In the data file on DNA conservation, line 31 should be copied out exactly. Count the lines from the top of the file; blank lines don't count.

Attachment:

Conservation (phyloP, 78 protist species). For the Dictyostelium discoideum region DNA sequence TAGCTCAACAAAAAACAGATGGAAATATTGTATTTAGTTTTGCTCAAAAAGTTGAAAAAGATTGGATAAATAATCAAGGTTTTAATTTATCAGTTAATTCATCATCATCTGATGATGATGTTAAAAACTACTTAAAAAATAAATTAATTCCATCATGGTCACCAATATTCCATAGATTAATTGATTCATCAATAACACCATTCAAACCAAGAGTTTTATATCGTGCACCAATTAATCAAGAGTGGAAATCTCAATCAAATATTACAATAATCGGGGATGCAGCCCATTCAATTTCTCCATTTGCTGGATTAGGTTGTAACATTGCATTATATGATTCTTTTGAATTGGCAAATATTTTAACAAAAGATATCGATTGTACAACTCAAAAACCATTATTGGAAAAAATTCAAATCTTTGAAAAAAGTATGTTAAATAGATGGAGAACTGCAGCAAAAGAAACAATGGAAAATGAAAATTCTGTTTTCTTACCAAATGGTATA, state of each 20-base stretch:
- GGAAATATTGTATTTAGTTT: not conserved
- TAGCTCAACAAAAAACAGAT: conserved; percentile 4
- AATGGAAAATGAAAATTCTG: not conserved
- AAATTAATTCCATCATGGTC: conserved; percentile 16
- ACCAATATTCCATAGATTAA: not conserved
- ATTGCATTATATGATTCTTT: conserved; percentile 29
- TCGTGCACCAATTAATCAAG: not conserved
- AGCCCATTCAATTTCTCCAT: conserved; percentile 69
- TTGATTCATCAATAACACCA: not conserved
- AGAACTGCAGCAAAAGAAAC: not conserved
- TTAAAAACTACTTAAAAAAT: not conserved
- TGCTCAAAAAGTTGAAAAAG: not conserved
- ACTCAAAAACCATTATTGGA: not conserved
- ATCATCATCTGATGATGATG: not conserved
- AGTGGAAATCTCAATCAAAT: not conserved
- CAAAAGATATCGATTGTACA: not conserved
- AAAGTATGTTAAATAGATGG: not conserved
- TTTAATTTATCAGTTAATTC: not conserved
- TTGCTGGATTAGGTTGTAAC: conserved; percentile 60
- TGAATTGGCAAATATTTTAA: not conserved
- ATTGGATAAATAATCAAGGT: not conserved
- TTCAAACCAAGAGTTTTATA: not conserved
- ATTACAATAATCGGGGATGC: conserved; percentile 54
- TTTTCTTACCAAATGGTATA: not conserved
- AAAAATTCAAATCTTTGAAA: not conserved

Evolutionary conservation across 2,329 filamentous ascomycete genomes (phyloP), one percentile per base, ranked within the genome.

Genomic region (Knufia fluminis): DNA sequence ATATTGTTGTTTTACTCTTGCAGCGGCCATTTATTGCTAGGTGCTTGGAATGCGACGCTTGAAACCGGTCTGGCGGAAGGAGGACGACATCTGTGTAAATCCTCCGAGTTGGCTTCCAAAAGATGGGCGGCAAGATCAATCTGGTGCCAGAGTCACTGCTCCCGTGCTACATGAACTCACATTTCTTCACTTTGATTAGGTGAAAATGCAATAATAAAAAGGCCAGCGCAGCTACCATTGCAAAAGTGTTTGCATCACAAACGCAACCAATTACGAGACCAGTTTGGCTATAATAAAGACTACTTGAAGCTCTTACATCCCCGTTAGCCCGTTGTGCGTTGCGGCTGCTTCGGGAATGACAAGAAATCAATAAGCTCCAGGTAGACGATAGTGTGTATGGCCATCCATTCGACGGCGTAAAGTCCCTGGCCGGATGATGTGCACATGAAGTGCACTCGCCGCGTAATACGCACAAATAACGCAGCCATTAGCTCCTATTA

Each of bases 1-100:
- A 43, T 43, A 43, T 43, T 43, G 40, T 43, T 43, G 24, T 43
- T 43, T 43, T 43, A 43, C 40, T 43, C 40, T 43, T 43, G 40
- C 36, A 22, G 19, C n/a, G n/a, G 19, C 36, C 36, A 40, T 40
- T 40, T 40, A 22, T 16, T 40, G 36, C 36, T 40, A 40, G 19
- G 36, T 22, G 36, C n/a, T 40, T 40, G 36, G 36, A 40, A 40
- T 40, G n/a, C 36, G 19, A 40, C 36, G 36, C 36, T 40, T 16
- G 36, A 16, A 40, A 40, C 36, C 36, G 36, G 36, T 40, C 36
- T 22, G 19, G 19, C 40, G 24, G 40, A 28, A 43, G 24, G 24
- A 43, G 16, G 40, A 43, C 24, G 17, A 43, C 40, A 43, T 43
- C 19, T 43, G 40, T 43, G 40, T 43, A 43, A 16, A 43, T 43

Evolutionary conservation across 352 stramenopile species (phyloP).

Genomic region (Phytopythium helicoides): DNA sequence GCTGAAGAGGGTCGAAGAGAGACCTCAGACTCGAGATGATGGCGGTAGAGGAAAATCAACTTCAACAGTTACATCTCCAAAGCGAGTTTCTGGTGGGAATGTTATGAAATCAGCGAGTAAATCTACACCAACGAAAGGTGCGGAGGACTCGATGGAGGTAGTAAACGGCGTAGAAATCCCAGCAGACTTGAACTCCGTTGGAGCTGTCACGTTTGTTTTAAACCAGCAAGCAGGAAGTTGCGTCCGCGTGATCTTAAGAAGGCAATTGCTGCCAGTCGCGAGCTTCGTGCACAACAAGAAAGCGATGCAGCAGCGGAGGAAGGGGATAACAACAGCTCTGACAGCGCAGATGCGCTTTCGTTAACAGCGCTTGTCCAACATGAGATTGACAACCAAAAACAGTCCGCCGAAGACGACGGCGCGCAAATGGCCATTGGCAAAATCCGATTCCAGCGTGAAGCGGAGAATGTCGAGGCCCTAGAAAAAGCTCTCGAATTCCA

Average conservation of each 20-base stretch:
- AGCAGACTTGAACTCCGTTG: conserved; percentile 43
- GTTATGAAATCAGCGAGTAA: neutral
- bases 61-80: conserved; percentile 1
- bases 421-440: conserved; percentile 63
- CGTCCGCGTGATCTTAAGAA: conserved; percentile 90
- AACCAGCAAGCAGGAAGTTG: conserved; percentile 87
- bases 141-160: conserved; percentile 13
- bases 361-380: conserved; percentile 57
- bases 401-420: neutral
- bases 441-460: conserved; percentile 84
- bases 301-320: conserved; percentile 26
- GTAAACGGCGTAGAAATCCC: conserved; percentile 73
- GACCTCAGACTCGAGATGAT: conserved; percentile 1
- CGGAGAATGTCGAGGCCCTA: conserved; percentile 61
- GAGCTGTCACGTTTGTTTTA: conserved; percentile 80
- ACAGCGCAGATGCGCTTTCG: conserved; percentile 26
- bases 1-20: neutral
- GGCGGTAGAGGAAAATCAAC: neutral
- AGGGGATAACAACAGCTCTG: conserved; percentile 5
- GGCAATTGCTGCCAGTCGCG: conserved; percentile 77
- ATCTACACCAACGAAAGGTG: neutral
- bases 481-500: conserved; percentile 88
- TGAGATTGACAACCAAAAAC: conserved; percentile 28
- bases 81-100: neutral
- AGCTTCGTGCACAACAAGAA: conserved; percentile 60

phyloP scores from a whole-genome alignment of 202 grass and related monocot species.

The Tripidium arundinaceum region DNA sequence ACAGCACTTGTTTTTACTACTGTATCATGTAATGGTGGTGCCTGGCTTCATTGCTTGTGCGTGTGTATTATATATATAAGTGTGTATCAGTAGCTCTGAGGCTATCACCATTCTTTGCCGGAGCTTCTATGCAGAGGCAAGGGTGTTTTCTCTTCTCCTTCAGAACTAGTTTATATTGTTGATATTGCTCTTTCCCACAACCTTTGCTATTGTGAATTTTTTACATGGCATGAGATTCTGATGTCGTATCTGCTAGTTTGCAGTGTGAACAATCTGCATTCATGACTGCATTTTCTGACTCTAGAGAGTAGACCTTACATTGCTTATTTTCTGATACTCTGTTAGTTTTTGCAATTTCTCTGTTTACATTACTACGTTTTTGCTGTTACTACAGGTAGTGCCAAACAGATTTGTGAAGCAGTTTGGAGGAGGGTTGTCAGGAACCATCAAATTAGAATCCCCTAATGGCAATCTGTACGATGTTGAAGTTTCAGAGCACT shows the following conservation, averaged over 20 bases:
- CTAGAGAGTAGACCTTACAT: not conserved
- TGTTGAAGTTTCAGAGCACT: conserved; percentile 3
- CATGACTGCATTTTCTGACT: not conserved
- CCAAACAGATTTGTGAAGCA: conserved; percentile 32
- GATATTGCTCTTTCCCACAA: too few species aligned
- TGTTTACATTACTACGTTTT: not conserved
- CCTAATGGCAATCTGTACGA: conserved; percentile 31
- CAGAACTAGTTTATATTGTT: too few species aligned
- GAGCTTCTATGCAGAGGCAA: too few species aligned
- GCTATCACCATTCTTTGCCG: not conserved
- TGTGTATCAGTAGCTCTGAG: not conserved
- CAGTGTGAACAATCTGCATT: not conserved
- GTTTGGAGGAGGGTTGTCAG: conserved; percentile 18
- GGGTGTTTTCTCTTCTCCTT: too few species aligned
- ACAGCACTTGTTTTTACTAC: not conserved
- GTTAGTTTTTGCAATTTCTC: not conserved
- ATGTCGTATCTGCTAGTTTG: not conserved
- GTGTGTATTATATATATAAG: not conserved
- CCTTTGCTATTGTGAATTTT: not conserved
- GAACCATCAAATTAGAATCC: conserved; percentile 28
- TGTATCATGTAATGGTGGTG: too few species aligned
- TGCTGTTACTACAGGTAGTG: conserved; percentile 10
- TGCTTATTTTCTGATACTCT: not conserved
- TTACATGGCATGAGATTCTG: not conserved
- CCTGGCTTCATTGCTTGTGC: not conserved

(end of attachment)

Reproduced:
- T 43, T 43, T 43, A 43, C 40, T 43, C 40, T 43, T 43, G 40